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Hotels are trying to compete with Airbnb by making travelers feel like locals

Hilton is partnering with Foursquare to help you find employee recommendations at the push of a button.

The Victoria Melbourne East Wellington Parade Hilton in Australia.
Jeff Greenberg/UIG via Getty Images

Today’s travelers are expecting a lot from their vacations, and even more from their vacation hosts. The luxurious anonymity of a hotel is being traded in for directions to the hole-in-the wall arepa spot or a rarely traveled hiking trail — information that only a local could possess.

Consumer expectations for recommendations have increased thanks to companies like Airbnb offering local residences and, more recently, local experiences through their platform. To keep up with the shifting desires of travelers, hotels are attempting to integrate more personalized and localized expertise into their services.

This week, Hilton announced it has partnered with Foursquare to create a new feature on its existing app Hilton Honors. Tapping Foursquare might seem out of left field, but this is what the app that made you mayor of your favorite bar does now; the company pivoted from consumer app to a location-aware platform that sells data to companies, such as Hilton.

The new feature, Explore, will allow guests to see a feed of recommendations from Hilton employees who live in the area. Recommendations will include food, nightlife, shopping, and activities. The suggestions will be curated based on the type of trip a traveler is on, be it a business trip, family vacation, or couple’s getaway. Essentially, whatever information you expected out of a concierge will now be on your phone.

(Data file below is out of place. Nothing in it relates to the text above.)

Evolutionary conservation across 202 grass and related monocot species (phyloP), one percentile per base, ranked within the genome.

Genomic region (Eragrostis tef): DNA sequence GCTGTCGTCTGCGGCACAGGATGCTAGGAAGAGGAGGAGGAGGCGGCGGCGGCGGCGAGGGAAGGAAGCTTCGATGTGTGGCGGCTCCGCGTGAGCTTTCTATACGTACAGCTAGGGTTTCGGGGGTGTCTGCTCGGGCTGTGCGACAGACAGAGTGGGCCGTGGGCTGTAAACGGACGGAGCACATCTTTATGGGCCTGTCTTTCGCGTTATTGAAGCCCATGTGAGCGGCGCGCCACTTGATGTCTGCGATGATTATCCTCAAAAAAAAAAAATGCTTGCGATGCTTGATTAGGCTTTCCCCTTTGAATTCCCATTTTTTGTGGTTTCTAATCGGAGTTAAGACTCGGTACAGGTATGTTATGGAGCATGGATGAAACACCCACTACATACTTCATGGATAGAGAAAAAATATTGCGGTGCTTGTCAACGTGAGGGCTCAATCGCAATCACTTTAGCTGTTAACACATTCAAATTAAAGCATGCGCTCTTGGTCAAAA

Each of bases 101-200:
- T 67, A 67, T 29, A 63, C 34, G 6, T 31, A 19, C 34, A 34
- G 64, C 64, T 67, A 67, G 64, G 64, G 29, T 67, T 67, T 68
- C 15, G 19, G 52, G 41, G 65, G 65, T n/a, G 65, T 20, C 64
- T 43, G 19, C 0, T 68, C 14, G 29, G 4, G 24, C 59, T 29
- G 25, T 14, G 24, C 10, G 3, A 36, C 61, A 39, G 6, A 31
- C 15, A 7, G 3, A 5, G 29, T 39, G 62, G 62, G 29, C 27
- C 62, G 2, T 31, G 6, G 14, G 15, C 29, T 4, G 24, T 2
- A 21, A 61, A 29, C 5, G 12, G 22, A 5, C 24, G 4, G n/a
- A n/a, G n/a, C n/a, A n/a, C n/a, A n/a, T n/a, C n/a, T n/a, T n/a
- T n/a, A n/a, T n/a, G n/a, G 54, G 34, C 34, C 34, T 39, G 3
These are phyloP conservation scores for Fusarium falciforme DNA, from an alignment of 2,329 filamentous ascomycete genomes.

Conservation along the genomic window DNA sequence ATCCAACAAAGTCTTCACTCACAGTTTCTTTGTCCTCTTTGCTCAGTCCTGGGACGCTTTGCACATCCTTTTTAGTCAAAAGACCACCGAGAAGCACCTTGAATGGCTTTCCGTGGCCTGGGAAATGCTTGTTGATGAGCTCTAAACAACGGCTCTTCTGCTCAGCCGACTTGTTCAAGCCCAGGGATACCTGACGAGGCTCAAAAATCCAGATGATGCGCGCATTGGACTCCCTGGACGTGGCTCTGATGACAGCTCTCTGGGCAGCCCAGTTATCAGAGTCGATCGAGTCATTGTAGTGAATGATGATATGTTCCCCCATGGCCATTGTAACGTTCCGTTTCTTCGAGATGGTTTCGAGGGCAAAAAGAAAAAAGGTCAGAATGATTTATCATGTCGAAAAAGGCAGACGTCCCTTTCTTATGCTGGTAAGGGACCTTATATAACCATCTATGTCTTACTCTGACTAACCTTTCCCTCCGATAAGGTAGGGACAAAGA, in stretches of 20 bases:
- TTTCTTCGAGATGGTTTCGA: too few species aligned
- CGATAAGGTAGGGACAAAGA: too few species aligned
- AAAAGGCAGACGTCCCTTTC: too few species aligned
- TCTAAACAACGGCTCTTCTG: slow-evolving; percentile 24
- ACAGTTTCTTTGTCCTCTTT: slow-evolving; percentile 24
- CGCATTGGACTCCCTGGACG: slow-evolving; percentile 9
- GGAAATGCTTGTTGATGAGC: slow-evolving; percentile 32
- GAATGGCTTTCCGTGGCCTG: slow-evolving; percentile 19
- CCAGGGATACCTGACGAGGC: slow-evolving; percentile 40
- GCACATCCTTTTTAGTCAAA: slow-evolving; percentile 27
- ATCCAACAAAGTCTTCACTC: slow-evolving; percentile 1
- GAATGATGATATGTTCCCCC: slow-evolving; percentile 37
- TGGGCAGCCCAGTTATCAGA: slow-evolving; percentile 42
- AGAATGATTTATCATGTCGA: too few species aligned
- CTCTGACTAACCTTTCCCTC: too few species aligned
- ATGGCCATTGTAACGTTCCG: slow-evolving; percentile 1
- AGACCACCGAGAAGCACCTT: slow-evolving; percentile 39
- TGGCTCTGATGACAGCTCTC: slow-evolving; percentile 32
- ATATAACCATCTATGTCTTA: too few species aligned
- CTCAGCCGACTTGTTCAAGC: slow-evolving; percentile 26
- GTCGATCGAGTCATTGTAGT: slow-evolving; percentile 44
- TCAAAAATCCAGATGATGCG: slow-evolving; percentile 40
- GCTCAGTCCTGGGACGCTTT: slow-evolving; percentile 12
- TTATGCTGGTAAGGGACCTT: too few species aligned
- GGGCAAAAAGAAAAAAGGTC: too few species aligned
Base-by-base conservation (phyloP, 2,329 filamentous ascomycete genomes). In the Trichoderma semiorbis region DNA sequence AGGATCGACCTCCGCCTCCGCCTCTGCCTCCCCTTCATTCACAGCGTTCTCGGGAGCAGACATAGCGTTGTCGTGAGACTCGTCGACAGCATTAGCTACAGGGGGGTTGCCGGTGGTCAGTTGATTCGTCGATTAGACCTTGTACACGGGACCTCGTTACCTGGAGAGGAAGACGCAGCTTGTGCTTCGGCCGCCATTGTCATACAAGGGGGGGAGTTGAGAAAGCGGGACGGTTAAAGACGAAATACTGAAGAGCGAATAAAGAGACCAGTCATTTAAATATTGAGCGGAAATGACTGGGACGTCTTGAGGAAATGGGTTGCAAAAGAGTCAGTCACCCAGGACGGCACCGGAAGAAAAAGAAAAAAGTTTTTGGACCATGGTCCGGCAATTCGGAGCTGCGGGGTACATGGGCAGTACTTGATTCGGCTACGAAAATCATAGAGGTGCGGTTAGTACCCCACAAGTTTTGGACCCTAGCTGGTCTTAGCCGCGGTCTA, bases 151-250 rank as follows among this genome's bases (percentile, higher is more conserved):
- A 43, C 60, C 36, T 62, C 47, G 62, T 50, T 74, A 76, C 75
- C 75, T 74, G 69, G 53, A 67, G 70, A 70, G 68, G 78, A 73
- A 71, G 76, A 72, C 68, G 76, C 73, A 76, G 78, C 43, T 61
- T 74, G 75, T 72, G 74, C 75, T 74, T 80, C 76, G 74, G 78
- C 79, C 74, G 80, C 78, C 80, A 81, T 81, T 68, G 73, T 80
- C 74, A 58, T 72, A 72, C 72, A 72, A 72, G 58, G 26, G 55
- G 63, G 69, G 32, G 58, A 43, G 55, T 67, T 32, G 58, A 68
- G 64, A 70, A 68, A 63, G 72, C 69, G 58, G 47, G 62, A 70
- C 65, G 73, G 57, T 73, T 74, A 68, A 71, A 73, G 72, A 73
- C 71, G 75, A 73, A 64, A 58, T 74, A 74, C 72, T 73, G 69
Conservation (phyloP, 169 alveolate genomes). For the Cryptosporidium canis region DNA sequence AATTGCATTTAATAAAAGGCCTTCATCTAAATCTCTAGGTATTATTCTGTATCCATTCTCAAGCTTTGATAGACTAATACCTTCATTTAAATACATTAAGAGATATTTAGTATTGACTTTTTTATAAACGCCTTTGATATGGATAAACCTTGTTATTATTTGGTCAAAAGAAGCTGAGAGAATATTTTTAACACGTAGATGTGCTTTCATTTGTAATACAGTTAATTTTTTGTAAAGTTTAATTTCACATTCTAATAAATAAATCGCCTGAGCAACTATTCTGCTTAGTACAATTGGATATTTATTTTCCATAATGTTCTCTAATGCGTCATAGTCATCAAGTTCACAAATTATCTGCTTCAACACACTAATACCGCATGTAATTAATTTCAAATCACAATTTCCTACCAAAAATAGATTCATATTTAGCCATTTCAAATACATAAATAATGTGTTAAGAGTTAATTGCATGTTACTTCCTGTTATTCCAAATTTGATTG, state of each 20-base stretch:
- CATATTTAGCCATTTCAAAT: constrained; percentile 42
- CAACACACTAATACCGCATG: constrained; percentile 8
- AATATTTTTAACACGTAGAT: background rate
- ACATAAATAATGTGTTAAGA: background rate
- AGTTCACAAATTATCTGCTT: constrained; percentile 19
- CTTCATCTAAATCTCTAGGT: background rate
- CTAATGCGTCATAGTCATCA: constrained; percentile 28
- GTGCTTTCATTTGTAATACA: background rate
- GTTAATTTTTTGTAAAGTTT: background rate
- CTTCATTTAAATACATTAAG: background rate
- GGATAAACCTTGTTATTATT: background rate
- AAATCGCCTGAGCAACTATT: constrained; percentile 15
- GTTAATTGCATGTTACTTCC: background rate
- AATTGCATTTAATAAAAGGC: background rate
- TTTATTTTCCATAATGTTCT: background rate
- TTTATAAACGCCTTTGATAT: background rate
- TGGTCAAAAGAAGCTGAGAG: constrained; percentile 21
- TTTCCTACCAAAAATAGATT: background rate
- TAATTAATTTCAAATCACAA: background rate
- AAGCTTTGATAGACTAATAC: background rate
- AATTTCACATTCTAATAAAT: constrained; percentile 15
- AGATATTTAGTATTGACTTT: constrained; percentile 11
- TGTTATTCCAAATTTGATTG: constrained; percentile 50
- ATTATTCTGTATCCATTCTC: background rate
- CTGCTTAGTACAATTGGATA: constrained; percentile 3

Joshua Sloser, a Hilton senior vice president, said that this addition to the app will make it easy for guests to plan their trip, as they no longer have to use “multiple apps to gain an insider’s perspective.”

He added that suggestions are hyper-localized. “If a guest is staying in Manhattan, they’ll see different local recommendations, based on proximity, from a guest staying in Brooklyn,” he said. Guests will also be able to “favorite” or save places on the app, and the next time they return to the city, the marked places will resurface.

The Explore feature is meant to combine the best of the “local” and “expert” world: a database with millions of user-reviewed local spots and recommendations from the Hilton team. Expertise from Hilton team members is presumably going to provide a different level of knowledge from the average Airbnb host. At least that’s what Hilton is selling.

According to a report by Skift, more than 50 percent of luxury consumers in the US are more interested in connecting with local people and culture today than they were just three years ago. And 60 percent of luxury travelers said they want travel experiences that their friends may not have thought of. Advice from a local is one of the most appealing benefits of staying in a rental home as opposed to a hotel, according to One-quarter of travelers said it’s important to them that their host have a strong knowledge of the local places to visit and eat.

The pressure comes not only from consumer demand, but also competitors such as Airbnb Experiences, a feature where anyone can sign up for a tour, class, or activity with a local. According to Airbnb’s CEO Brian Chesky, the Experiences service is growing at a much faster rate than Airbnb Homes did initially, with 1.5 million bookings on an annualized basis and about 1,200 host applications coming in per week.

Hilton is not the only hotel responding to this trend. The Marriott invested in PlacePass, an activity booking service which provides “behind-the-scenes” tours and classes with local crafters and artists. In Barcelona, four-star hotel Casa Bonay is trying a new strategy; making locals come to them. The luxury hotel created a coffee shop, coworking space, lounge and restaurant where both Barcelona natives and guests are welcome. Their monthly calendar features events including film festivals, album listening parties, and rooftop movies.

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